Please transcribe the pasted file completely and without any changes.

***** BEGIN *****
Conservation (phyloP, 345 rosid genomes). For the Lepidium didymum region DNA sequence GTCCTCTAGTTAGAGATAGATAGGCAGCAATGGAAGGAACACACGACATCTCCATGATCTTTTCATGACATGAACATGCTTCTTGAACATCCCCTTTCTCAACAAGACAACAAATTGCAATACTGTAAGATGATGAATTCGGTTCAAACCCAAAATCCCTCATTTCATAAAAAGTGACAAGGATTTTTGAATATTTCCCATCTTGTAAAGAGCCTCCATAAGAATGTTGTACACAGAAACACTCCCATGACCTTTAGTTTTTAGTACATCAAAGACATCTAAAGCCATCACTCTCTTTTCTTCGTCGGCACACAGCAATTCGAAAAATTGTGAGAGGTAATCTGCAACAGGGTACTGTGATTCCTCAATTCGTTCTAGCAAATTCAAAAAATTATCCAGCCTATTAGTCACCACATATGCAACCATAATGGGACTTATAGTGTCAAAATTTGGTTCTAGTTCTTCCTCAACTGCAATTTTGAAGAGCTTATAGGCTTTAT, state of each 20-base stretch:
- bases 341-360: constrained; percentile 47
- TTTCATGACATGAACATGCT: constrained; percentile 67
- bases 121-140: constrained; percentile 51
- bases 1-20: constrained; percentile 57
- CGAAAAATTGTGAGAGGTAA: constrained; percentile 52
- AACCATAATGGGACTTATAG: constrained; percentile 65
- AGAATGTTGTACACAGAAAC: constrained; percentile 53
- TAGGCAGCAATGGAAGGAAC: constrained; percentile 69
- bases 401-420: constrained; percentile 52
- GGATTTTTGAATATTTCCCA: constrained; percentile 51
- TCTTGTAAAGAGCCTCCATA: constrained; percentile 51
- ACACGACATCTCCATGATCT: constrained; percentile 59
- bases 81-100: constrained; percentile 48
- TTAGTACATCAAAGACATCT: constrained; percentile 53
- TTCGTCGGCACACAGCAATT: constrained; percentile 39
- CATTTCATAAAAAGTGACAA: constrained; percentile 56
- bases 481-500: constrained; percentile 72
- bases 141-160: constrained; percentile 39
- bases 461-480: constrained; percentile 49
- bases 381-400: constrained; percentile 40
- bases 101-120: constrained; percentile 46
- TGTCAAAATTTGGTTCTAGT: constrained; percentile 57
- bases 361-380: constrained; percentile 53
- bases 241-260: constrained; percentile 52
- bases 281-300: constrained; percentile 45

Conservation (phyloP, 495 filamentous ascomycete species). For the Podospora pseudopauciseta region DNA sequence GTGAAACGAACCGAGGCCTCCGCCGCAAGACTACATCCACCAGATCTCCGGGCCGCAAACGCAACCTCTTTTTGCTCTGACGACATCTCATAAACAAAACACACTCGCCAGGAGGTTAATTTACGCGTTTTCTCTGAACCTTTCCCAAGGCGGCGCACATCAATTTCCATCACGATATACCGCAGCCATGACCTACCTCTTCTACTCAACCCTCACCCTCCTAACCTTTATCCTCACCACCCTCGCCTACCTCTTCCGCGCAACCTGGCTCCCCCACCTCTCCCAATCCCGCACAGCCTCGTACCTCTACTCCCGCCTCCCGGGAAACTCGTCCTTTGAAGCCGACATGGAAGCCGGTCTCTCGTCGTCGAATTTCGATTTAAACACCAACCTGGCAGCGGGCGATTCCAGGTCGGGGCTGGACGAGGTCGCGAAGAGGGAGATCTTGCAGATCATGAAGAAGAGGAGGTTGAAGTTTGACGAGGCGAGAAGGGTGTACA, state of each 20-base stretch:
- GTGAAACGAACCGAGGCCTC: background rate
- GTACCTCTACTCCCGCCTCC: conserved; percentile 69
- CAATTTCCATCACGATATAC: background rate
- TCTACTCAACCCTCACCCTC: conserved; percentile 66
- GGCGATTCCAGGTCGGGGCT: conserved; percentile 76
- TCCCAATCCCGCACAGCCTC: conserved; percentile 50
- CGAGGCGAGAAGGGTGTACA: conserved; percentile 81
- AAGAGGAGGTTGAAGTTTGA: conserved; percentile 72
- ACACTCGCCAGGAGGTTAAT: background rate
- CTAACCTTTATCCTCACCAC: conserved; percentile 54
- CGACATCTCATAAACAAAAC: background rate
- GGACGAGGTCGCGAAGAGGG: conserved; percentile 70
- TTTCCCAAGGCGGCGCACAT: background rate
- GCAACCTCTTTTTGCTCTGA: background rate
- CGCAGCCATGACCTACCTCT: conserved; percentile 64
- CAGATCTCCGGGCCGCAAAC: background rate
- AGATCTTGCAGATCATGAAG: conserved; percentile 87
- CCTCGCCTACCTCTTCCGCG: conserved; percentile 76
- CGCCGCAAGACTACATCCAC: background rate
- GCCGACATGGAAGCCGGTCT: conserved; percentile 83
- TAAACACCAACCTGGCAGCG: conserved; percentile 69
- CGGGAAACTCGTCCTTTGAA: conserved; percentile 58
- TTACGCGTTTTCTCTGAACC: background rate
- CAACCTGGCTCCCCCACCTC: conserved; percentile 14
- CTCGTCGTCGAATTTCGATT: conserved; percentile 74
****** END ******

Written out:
Conservation (phyloP, 345 rosid genomes). For the Lepidium didymum region DNA sequence GTCCTCTAGTTAGAGATAGATAGGCAGCAATGGAAGGAACACACGACATCTCCATGATCTTTTCATGACATGAACATGCTTCTTGAACATCCCCTTTCTCAACAAGACAACAAATTGCAATACTGTAAGATGATGAATTCGGTTCAAACCCAAAATCCCTCATTTCATAAAAAGTGACAAGGATTTTTGAATATTTCCCATCTTGTAAAGAGCCTCCATAAGAATGTTGTACACAGAAACACTCCCATGACCTTTAGTTTTTAGTACATCAAAGACATCTAAAGCCATCACTCTCTTTTCTTCGTCGGCACACAGCAATTCGAAAAATTGTGAGAGGTAATCTGCAACAGGGTACTGTGATTCCTCAATTCGTTCTAGCAAATTCAAAAAATTATCCAGCCTATTAGTCACCACATATGCAACCATAATGGGACTTATAGTGTCAAAATTTGGTTCTAGTTCTTCCTCAACTGCAATTTTGAAGAGCTTATAGGCTTTAT, state of each 20-base stretch:
- bases 341-360: constrained; percentile 47
- TTTCATGACATGAACATGCT: constrained; percentile 67
- bases 121-140: constrained; percentile 51
- bases 1-20: constrained; percentile 57
- CGAAAAATTGTGAGAGGTAA: constrained; percentile 52
- AACCATAATGGGACTTATAG: constrained; percentile 65
- AGAATGTTGTACACAGAAAC: constrained; percentile 53
- TAGGCAGCAATGGAAGGAAC: constrained; percentile 69
- bases 401-420: constrained; percentile 52
- GGATTTTTGAATATTTCCCA: constrained; percentile 51
- TCTTGTAAAGAGCCTCCATA: constrained; percentile 51
- ACACGACATCTCCATGATCT: constrained; percentile 59
- bases 81-100: constrained; percentile 48
- TTAGTACATCAAAGACATCT: constrained; percentile 53
- TTCGTCGGCACACAGCAATT: constrained; percentile 39
- CATTTCATAAAAAGTGACAA: constrained; percentile 56
- bases 481-500: constrained; percentile 72
- bases 141-160: constrained; percentile 39
- bases 461-480: constrained; percentile 49
- bases 381-400: constrained; percentile 40
- bases 101-120: constrained; percentile 46
- TGTCAAAATTTGGTTCTAGT: constrained; percentile 57
- bases 361-380: constrained; percentile 53
- bases 241-260: constrained; percentile 52
- bases 281-300: constrained; percentile 45

Conservation (phyloP, 495 filamentous ascomycete species). For the Podospora pseudopauciseta region DNA sequence GTGAAACGAACCGAGGCCTCCGCCGCAAGACTACATCCACCAGATCTCCGGGCCGCAAACGCAACCTCTTTTTGCTCTGACGACATCTCATAAACAAAACACACTCGCCAGGAGGTTAATTTACGCGTTTTCTCTGAACCTTTCCCAAGGCGGCGCACATCAATTTCCATCACGATATACCGCAGCCATGACCTACCTCTTCTACTCAACCCTCACCCTCCTAACCTTTATCCTCACCACCCTCGCCTACCTCTTCCGCGCAACCTGGCTCCCCCACCTCTCCCAATCCCGCACAGCCTCGTACCTCTACTCCCGCCTCCCGGGAAACTCGTCCTTTGAAGCCGACATGGAAGCCGGTCTCTCGTCGTCGAATTTCGATTTAAACACCAACCTGGCAGCGGGCGATTCCAGGTCGGGGCTGGACGAGGTCGCGAAGAGGGAGATCTTGCAGATCATGAAGAAGAGGAGGTTGAAGTTTGACGAGGCGAGAAGGGTGTACA, state of each 20-base stretch:
- GTGAAACGAACCGAGGCCTC: background rate
- GTACCTCTACTCCCGCCTCC: conserved; percentile 69
- CAATTTCCATCACGATATAC: background rate
- TCTACTCAACCCTCACCCTC: conserved; percentile 66
- GGCGATTCCAGGTCGGGGCT: conserved; percentile 76
- TCCCAATCCCGCACAGCCTC: conserved; percentile 50
- CGAGGCGAGAAGGGTGTACA: conserved; percentile 81
- AAGAGGAGGTTGAAGTTTGA: conserved; percentile 72
- ACACTCGCCAGGAGGTTAAT: background rate
- CTAACCTTTATCCTCACCAC: conserved; percentile 54
- CGACATCTCATAAACAAAAC: background rate
- GGACGAGGTCGCGAAGAGGG: conserved; percentile 70
- TTTCCCAAGGCGGCGCACAT: background rate
- GCAACCTCTTTTTGCTCTGA: background rate
- CGCAGCCATGACCTACCTCT: conserved; percentile 64
- CAGATCTCCGGGCCGCAAAC: background rate
- AGATCTTGCAGATCATGAAG: conserved; percentile 87
- CCTCGCCTACCTCTTCCGCG: conserved; percentile 76
- CGCCGCAAGACTACATCCAC: background rate
- GCCGACATGGAAGCCGGTCT: conserved; percentile 83
- TAAACACCAACCTGGCAGCG: conserved; percentile 69
- CGGGAAACTCGTCCTTTGAA: conserved; percentile 58
- TTACGCGTTTTCTCTGAACC: background rate
- CAACCTGGCTCCCCCACCTC: conserved; percentile 14
- CTCGTCGTCGAATTTCGATT: conserved; percentile 74